Anatomically, the subjective RHI experience is attributed to ventral premotor3,4, ventromedial prefrontal and lateral occipitotemporal cortices5 because fMRI activity in these areas correlate with illusion scores. Activity in ipsilateral premotor cortices also correlates with the temporal synchronicity of the stimuli42. The medial prefrontal cortex is part of the associative loop of the STN7, and this connection is one potential pathway for STN-DBS to affect illusion scores. The STN is hypothesised to act as a brake in the cortical-striatal network, increasing the threshold of evidence required to make a complex decision when there are conflicting cues—a process thought to be disrupted by STN-DBS37. How STN-DBS does this is not fully understood. Evidence from experiments in cognitive tasks points to modulation of brain network activity: EEG studies show that increased theta power in the medial prefrontal cortex associated with high-conflict tasks predicts increased time to decision, while STN-DBS reverses mediofrontal influence on decision thresholds14. Furthermore, intraoperative intracranial recordings in the STN show corresponding changes in low-frequency power during high-conflict tasks, suggesting communication with the medial prefrontal cortex14.
Consistent with our final hypothesis that certain movement metrics would be affected by stroking condition, we found that when PD patients tried to touch the laterally positioned target, they made larger lateral movements in the synchronous condition than in the asynchronous condition. It is important to note that this was explained by proprioceptive drift (away from the reach target) rather than by their post-stroking estimate (i.e., how far away they perceived their hand to be from the target) or their motor severity (UPDRS). This was not found in our previous study of PD patients without STN-DBS6, but they may have been too mildly affected for such an effect to manifest. The STN-DBS treated patients in this study had longer disease durations, greater motor severity (UPDRS off-treatment) and more proprioceptive drift. Taken together, our findings indicate that illusional misperception of hand position can alter subsequent bodily movement in people with advanced PD. Our results are consistent with other studies that found somatic misperceptions influenced actions in PD. In these studies, sensory scaling errors reduced movement amplitude (hypokinesia)43, and teaching patients to make actions “too big” and vocalisations “too loud” overcame hypokinetic movement and speech that they perceive to be normal43,44.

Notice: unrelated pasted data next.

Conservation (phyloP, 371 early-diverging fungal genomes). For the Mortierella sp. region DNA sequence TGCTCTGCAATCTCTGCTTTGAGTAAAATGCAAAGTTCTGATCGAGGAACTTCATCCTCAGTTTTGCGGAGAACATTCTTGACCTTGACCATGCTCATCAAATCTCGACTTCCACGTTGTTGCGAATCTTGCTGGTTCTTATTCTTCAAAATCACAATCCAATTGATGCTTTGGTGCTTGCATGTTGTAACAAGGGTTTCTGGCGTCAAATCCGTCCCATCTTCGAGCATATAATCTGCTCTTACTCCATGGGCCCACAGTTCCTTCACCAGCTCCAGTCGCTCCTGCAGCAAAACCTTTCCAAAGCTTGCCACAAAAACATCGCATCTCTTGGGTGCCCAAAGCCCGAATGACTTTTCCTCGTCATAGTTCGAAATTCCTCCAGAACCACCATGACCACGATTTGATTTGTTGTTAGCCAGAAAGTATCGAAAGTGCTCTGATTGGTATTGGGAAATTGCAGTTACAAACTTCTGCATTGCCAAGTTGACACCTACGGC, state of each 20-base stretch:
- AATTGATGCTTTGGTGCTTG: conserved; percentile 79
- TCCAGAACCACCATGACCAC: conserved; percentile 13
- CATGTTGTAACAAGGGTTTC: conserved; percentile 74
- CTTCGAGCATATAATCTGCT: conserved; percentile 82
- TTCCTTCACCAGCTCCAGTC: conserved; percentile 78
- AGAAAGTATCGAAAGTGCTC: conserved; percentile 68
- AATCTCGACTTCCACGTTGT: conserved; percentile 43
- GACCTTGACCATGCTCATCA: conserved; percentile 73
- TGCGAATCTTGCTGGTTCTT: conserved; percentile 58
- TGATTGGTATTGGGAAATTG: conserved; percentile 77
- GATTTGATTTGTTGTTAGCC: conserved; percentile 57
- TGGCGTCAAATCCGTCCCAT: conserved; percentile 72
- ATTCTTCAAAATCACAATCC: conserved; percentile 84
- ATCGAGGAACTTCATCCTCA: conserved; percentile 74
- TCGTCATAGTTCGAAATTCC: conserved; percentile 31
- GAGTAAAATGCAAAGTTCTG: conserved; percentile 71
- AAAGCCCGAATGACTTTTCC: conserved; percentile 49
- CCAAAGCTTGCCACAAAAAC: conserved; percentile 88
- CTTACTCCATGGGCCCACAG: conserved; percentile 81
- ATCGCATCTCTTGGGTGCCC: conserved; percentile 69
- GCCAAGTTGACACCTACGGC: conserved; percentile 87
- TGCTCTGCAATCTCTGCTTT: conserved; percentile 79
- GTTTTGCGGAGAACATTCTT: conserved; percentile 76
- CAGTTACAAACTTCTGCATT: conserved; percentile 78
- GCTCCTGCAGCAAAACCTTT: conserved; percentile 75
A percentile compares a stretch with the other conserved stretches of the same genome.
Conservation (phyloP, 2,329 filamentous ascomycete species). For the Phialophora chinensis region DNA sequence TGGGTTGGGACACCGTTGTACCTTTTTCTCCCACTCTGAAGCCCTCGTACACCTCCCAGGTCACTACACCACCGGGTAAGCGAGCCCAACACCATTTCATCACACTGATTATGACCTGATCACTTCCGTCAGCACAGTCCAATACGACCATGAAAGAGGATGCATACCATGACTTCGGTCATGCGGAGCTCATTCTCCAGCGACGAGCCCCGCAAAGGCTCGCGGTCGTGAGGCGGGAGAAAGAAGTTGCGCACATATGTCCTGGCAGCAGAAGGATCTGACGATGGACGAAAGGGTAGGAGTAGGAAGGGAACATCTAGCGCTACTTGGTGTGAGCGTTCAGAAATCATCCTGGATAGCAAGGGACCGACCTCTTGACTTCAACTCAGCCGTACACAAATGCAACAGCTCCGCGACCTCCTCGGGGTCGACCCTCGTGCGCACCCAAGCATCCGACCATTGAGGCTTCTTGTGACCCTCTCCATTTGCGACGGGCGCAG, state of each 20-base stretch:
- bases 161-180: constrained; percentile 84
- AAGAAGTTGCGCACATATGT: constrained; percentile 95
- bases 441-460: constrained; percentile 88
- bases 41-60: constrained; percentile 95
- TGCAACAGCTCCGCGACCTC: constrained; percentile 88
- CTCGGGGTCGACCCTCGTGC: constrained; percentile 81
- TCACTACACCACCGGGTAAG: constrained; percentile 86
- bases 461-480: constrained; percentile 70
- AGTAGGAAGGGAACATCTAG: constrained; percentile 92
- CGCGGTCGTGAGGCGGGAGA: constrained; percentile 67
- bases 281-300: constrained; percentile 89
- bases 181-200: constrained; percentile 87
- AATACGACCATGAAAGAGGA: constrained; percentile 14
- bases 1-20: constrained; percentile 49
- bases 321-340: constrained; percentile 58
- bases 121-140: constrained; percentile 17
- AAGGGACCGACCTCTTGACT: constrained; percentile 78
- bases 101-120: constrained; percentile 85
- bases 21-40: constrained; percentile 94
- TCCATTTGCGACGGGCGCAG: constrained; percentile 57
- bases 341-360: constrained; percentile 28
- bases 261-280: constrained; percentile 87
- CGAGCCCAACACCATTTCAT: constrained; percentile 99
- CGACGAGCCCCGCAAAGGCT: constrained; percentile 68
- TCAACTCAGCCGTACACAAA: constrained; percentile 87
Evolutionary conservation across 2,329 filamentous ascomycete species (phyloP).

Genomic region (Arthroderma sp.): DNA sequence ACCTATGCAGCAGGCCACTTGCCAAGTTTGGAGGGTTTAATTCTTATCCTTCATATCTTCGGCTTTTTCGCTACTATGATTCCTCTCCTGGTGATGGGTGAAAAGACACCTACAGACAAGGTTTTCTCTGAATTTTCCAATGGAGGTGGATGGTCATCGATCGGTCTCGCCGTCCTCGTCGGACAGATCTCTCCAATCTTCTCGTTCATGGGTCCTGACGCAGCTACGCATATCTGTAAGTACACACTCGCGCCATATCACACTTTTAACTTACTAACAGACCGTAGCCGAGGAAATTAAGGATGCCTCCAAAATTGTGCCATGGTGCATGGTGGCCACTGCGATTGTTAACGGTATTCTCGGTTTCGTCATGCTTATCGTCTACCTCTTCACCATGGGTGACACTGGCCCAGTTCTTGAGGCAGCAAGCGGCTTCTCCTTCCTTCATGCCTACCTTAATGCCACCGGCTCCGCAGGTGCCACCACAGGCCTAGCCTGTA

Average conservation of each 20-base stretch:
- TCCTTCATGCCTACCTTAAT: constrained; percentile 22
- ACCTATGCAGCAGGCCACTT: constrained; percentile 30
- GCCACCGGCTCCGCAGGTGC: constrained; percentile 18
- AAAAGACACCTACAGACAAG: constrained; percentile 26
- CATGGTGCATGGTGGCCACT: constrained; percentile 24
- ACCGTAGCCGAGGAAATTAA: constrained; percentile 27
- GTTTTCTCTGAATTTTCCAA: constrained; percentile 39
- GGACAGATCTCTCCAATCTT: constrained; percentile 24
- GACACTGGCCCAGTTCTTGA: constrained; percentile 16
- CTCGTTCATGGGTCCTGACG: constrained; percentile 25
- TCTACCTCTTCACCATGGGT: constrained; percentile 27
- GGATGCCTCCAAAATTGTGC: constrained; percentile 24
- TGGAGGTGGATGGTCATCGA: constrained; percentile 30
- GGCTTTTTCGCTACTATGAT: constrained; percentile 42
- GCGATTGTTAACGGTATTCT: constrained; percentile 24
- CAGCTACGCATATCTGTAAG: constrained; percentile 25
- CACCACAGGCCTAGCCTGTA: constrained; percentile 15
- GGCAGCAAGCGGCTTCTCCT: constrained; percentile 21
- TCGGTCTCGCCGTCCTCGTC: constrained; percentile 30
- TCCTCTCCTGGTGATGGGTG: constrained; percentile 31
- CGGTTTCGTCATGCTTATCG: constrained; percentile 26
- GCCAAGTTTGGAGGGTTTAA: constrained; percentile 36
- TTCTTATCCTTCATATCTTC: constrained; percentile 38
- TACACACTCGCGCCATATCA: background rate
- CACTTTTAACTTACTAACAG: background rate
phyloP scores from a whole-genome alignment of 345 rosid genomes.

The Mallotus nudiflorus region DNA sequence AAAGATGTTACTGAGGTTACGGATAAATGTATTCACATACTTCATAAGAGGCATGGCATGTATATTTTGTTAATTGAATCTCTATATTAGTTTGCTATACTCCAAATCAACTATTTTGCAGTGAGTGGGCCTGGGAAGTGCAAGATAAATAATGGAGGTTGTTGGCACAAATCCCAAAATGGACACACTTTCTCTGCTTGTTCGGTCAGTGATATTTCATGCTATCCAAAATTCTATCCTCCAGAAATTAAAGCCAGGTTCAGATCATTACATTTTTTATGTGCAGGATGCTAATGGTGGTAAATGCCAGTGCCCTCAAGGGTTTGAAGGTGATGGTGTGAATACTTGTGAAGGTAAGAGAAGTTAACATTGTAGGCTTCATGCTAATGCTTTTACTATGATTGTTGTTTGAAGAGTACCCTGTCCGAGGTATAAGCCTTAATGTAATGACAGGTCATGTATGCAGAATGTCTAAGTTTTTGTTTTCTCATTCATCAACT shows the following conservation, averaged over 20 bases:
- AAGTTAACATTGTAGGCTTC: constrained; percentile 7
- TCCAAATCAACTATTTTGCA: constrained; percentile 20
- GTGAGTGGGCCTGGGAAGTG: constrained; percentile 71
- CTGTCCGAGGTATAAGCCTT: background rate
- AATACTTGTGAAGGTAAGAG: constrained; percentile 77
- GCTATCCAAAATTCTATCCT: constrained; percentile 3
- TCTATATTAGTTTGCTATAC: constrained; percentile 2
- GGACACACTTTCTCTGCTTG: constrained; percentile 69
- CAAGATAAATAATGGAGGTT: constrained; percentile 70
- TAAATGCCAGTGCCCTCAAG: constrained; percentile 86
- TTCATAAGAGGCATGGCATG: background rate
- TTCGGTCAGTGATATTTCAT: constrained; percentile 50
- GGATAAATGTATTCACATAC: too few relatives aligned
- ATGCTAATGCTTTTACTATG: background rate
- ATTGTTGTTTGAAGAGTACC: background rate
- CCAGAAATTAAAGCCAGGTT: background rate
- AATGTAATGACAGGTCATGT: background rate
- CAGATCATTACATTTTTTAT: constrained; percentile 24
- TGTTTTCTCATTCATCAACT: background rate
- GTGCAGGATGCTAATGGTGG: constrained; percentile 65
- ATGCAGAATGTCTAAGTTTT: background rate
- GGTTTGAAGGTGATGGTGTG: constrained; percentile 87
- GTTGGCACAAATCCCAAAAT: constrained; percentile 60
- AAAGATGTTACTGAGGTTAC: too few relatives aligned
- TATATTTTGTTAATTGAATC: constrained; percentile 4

The duration of stimulation “washout” in this study (30 min) was sufficient to invoke the effects that we report here and to elicit a significant change in UPDRS scores (Table 1), which is consistent with reports that 75% of the effect of STN-DBS on the signs of PD wears off within 15–30 minutes of discontinuation45. Moreover, questionnaire responses and proprioceptive drift in the postoperative off-stimulation state did not differ from preoperative values, which suggests no chronic effects of stimulation on the RHI.